CITES AND LIVELIHOODS: Delegates continued consideration of this issue, with many developing countries and NGOs supporting the proposed decisions (CoP14 Doc.14). CANADA noted that guidelines should be voluntary and subject to external funding and, with AUSTRALIA, the US and FIJI, cautioned that livelihood considerations should not affect the scientific decision-making process, but rather relate to CITES implementation. FFI and IWMC noted that the proposed guidelines would clarify this. BORN FREE FOUNDATION and IFAW cautioned against shifting emphasis from CITES’ core biodiversity conservation tasks. A drafting group, chaired by John Donaldson (South Africa), was established.
WILDLIFE TRADE POLICY REVIEWS: The Secretariat introduced the document (CoP14 Doc.15), noting that reviews provide a voluntary way for countries to improve their existing wildlife trade policies. LIBERIA and MAURITIUS requested assistance to carry out reviews. VIET NAM, MADAGASCAR and UGANDA shared their experiences from the pilot phase of the project. The US noted the need to improve the framework and, supported by ARGENTINA and CHINA, emphasized that funding should come from external sources. The US, ARGENTINA and BRAZIL also expressed concern about the proposed expansion of the Secretariat’s work, and SSN noted that some proposed additional tasks exceed CITES’ mandate. SWITZERLAND, UNEP, TRAFFIC, and FFI voiced their continued support for the process. The Secretariat agreed to revise the text in consultation with interested parties.
SPECIES TRADE AND CONSERVATION ISSUES: Sturgeons and paddlefish: The Secretariat presented the report (CoP14 Doc.60.1), and urged sturgeon range states to contribute information to the recently created UNEP-WCMC database. CHINA noted that the lack of data from range states is due to zero export quotas in 2006. The EU noted that the database should be limited to caviar trade information provided by all caviar-trading countries. TRAFFIC and WWF called for an independent and transparent process for quota setting, and advocated limiting the timeframe for exports to the catch year.
IRAN presented the proposal of the SC54 Working Group on Sturgeons (CoP14 Doc.60.2.1), noting lack of consensus on several issues, which, together with the RUSSIAN FEDERATION’s proposal (CoP14 Doc.60.2.2), was referred to a working group to be chaired by the EU.
COMPLIANCE: NORWAY reported on progress in developing guidelines for compliance with the Convention (CoP14 Doc.23). ARGENTINA, BRAZIL and JAPAN underscored that the guidelines should focus on facilitative measures. Committee II Chair Cheung established a working group to be chaired by Norway.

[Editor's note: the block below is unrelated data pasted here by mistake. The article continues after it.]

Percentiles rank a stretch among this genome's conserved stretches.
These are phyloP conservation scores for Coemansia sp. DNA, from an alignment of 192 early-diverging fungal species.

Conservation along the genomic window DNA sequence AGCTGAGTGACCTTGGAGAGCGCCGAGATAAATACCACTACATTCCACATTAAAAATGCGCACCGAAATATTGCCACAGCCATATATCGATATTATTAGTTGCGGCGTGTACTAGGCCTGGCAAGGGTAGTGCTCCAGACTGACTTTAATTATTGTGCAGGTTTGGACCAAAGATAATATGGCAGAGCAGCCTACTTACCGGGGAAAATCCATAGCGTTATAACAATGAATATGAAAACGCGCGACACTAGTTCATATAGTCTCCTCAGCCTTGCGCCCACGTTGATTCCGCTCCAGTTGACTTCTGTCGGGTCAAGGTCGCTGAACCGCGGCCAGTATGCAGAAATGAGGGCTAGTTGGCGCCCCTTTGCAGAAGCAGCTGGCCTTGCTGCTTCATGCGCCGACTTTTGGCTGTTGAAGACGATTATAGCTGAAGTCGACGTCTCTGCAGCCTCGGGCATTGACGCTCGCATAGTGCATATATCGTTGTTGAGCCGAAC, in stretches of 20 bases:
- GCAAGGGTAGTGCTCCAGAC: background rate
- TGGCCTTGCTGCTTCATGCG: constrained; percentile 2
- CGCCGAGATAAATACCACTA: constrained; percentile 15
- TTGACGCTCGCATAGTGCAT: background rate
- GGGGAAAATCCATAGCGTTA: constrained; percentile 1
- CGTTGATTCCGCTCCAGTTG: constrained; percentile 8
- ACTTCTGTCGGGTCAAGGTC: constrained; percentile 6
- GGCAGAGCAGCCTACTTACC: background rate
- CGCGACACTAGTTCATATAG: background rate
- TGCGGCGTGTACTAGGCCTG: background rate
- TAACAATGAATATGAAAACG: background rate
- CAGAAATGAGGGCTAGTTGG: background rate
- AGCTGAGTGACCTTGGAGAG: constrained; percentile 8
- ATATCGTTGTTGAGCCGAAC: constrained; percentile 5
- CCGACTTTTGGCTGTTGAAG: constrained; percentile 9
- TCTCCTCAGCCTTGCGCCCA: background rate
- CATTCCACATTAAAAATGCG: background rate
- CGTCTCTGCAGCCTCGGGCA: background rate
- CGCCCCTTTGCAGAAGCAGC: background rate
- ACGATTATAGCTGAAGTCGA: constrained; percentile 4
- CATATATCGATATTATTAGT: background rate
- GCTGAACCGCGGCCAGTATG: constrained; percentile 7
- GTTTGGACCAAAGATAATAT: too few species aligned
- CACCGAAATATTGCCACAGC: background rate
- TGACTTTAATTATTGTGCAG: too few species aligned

PERSONAL AND HOUSEHOLD EFFECTS: CHINA presented the report of the Working Group on Personal and Household Effects (CoP14 Doc.45). Following comments by the EU, ARGENTINA and INDONESIA, a working group, to be chaired by China, was established.
CAPACITY BUILDING: The Secretariat introduced the document (CoP14 Doc.16). CHINA, MEXICO, ARGENTINA and the US emphasized that the proposed activities should be funded by external sources. On the CITES Virtual College, the EU, supported by CHILE, MEXICO, and the US, requested that the Secretariat investigate distance learning initiatives, while others emphasized existing Master’s courses. PC Chair Clemente noted decisions on support for Master’s courses in the joint AC/PC report (CoP14 Doc.8.4). CHINA, CHILE, KUWAIT, and SAUDI ARABIA urged provision of capacity-building tools in all UN languages. FIJI and AUSTRALIA called for an intersessional Oceania regional capacity-building workshop on enforcement. The Secretariat agreed to incorporate comments into the draft decision.
JOINT REPORT OF THE AC AND PC CHAIRS: AC Chair Althaus introduced the document (CoP14 Doc.8.4). Parties adopted the AC/PC Chairs’ suggestions on the length of meetings, and on rules of procedure for the AC and PC meetings, including three amendments proposed by the Secretariat. On the manual for regional representatives, delegates approved a decision based on the AC/PC draft, the Secretariat’s suggestions on testing the manual, and MEXICO’s proposal that the Secretariat begin seeking funding for publication prior to completion of the test phase.
COOPERATION BETWEEN PARTIES: The Secretariat introduced the document (CoP14 Doc.17). On stricter domestic measures, the EU, inter alia, asserted that import permits are justified by the need to ensure wild species’ survival, and disputed that negotiators of Article XIV (Effect on Domestic Legislation and International Conventions) envisioned that “stricter domestic measures would be adopted primarily by exporting and not importing countries.” He supported the draft decisions but proposed several amendments, including: that the review should determine whether measures effectively achieve CITES’ objectives; and that the consultant’s report should assess whether there is a need to clarify, revise or repeal CoP resolutions.
The US, supported by KENYA and SSN, suggested retiring the draft decisions, saying that they could restrict sovereignty. AUSTRALIA supported the review “as and when appropriate” but said such measures must be consistent with WTO and must have a justified, positive environmental outcome. He also proposed amendments including: subjecting the review to the availability of external funds; and, opposed by NORWAY, deleting the assessment of whether parties have coherent positions on environment and wildlife trade in international fora.
Delegates approved the draft decisions, with Australia’s proposed deletion accepted following a vote, and all other amendments accepted by consensus.
IN THE CORRIDORS
On Wednesday, CoP14 discussions on marine and timber species challenged delegates to navigate the turbulent waters of big business and politics that underlie biodiversity conservation. Commenting on Committee I’s rejection of a Japanese proposal to subject all listed cetacean species to periodic review, one delegate expressed relief that CITES was “out of danger” on this contentious issue, while another admitted to “understanding the whaling nations’ frustration.” On timber, some delegates pointed to the thorny listing proposals for cedar and rosewood, currently subject to a political tug-of-war across the Atlantic Ocean.